Sindh budget

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A cursory reading of the Sindh budget 2021-22 reinforces the impression that Chief Minister Murad Ali Shah’s government has got its development preferences right. Health, education, agriculture, irrigation, labour, small and medium enterprises, women development and social protection for the poor are the main areas the PPP government appears to be focusing on through enhanced allocations in the budget. Yet the document also cements the perception that the party needs to work hard to improve its capacity and competence to execute the development interventions it proposes in the budget, instead of hiding behind the pretext of resource constraints because of the shortfall from federal transfers. Instead of competing with an uncooperative centre to prove its credentials as a more pro-people administration through higher allocations, it is better to work on building its capacity to use whatever funds it can get to execute schemes for improving public service delivery in the province. There is no doubt that the uncertainties caused by Covid-19 during the current fiscal year and the lower-than-targeted federal and provincial revenue collection must have affected spending priorities and decelerated work on the projects announced. But that does not justify the Sindh government’s inability to fully utilise whatever money it had in its coffers. It is especially scandalous because the socioeconomic infrastructure in the country’s largest city and business hub, Karachi, is collapsing with every passing minute.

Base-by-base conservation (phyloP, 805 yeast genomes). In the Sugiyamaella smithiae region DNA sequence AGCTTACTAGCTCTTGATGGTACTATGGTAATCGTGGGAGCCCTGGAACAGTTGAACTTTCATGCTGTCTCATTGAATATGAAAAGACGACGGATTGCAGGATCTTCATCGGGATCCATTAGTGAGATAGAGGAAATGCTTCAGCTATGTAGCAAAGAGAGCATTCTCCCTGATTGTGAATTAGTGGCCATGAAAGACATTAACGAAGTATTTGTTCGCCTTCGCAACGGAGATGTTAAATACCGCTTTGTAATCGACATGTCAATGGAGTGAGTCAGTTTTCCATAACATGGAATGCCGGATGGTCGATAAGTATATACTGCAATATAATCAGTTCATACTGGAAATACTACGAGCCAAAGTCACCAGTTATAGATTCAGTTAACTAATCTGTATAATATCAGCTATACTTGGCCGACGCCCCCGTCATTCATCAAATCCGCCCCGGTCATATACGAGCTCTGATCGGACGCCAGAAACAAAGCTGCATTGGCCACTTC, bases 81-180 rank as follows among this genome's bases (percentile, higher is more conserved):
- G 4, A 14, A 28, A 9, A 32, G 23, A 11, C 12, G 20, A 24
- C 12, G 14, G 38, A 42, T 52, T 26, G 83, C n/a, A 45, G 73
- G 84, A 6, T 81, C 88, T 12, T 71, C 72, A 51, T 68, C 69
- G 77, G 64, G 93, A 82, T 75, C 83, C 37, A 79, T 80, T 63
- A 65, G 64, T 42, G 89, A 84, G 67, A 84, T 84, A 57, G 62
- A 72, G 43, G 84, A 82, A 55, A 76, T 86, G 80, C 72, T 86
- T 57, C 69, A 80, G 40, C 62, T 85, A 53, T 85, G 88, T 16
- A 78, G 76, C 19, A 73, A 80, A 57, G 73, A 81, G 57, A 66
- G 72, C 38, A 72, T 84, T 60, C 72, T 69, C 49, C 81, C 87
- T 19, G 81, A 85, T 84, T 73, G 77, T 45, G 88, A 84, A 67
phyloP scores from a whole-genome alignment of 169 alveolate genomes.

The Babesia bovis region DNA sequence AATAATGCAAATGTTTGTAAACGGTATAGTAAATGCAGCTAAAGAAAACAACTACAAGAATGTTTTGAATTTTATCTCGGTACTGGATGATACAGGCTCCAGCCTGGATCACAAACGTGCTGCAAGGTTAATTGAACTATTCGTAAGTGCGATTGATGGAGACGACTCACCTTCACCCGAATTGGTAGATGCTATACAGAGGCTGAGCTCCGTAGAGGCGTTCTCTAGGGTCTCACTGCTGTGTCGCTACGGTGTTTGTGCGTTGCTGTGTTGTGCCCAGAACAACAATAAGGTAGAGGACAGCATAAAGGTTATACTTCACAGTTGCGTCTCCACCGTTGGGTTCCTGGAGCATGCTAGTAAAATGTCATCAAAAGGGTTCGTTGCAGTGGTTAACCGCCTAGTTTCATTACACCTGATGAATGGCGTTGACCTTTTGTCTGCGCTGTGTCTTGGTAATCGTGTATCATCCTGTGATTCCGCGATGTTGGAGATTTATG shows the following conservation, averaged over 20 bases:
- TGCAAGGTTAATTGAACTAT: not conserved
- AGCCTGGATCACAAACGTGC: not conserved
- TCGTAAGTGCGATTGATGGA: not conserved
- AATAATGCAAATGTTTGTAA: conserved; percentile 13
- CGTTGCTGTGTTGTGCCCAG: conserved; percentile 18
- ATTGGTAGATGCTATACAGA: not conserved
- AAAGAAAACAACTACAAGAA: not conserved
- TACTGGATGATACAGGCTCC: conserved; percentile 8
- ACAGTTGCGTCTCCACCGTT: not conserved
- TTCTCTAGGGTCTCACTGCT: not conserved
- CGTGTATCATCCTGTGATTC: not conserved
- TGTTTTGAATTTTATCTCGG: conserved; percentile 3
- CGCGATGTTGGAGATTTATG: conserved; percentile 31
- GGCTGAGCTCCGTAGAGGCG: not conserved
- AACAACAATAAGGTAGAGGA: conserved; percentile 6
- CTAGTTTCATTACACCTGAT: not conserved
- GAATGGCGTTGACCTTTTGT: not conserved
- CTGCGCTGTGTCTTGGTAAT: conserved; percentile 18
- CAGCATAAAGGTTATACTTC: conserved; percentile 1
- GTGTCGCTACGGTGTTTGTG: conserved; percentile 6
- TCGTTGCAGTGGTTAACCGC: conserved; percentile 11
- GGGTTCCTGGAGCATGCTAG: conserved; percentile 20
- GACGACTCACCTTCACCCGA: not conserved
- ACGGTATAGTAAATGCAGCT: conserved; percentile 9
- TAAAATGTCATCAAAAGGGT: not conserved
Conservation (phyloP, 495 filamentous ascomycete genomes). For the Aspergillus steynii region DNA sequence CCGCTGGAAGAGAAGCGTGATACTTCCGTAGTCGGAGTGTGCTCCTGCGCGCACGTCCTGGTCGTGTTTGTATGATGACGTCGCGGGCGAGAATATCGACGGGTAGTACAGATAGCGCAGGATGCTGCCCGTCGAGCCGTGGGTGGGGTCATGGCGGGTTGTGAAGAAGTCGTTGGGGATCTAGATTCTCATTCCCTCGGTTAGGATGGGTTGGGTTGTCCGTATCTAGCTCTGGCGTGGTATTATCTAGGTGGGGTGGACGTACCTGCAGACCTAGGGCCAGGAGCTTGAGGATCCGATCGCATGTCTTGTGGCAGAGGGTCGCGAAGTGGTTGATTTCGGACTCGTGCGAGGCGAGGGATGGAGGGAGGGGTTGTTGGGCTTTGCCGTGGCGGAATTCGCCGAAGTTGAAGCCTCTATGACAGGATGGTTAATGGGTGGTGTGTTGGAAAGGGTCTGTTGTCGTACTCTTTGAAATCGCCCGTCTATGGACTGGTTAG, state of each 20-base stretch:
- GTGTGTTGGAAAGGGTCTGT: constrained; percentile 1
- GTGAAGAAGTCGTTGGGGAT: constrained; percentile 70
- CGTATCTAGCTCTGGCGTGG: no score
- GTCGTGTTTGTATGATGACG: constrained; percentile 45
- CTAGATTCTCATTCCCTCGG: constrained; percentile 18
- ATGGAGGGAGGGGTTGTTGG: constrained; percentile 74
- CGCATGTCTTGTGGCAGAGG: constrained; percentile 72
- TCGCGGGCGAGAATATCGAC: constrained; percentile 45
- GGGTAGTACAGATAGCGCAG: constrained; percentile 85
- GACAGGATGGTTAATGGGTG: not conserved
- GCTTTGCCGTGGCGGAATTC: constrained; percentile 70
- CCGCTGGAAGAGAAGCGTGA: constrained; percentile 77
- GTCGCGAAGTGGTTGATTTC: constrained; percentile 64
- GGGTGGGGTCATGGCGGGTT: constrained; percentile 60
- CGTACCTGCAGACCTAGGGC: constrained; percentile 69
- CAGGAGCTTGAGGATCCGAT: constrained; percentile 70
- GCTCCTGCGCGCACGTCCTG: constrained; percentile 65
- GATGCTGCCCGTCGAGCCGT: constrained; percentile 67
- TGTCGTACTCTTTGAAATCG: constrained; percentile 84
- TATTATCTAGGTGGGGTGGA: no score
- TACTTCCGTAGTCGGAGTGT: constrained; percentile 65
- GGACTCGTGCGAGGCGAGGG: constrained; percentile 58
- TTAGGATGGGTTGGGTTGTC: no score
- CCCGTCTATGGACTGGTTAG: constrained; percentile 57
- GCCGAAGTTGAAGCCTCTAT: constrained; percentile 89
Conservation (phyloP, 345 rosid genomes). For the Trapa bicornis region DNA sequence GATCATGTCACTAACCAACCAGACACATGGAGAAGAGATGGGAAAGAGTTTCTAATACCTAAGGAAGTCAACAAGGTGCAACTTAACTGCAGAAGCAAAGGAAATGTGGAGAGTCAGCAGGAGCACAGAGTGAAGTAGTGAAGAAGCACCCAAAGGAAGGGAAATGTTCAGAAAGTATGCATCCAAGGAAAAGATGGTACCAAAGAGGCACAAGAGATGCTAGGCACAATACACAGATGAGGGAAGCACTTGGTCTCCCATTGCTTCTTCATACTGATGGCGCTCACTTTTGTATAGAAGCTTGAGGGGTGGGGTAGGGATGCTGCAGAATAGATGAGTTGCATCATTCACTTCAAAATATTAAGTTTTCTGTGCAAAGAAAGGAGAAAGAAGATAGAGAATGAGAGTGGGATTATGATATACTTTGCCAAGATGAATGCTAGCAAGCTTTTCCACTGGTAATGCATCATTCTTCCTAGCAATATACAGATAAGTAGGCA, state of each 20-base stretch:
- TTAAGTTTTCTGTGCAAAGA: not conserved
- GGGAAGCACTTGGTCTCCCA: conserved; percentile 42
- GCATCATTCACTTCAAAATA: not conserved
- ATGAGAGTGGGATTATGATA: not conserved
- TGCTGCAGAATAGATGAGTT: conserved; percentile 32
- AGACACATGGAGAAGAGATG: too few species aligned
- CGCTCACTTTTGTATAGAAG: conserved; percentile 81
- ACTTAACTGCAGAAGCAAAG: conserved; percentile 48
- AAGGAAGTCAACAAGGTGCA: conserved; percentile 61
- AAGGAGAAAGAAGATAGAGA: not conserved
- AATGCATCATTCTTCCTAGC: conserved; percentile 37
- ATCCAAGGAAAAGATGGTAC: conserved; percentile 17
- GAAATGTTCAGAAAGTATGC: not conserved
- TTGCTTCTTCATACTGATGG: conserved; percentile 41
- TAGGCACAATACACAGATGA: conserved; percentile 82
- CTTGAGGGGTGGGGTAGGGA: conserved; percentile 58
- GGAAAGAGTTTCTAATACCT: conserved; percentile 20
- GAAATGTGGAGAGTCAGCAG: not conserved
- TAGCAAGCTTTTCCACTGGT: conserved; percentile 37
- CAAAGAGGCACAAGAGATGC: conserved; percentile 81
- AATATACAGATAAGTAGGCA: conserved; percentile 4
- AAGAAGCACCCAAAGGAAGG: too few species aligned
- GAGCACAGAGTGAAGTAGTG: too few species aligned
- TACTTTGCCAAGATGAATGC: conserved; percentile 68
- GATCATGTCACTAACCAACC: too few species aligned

The Rs1,477.9bn provincial budget based mainly on expectations of increased federal transfers of Rs869.7bn, higher provincial tax revenues of Rs304.9bn and enhanced foreign project assistance of over Rs71.5bn is largely an extension of the priorities the government had set for the outgoing fiscal year. Allocations for health, education, irrigation, agriculture and other priority areas have been raised significantly. The government has further proposed a considerably large sum of Rs30.9bn for its pro-poor social protection and economic sustainability programme and decided to invest in automation of tax payments to create ease for taxpayers and boost collection. Women, special children and IT-based start-ups will also get a small share from the provincial resources. The decision to raise the minimum wage to Rs25000 a month and the pay of provincial employees by 20pc need to be appreciated. In short, Mr Shah’s spending priorities are commendable. But the question is: will he be able to deliver on his promises to the people? Doubts remain. Especially because Sindh is perceived to be controlled from somewhere other than the chief minister’s office.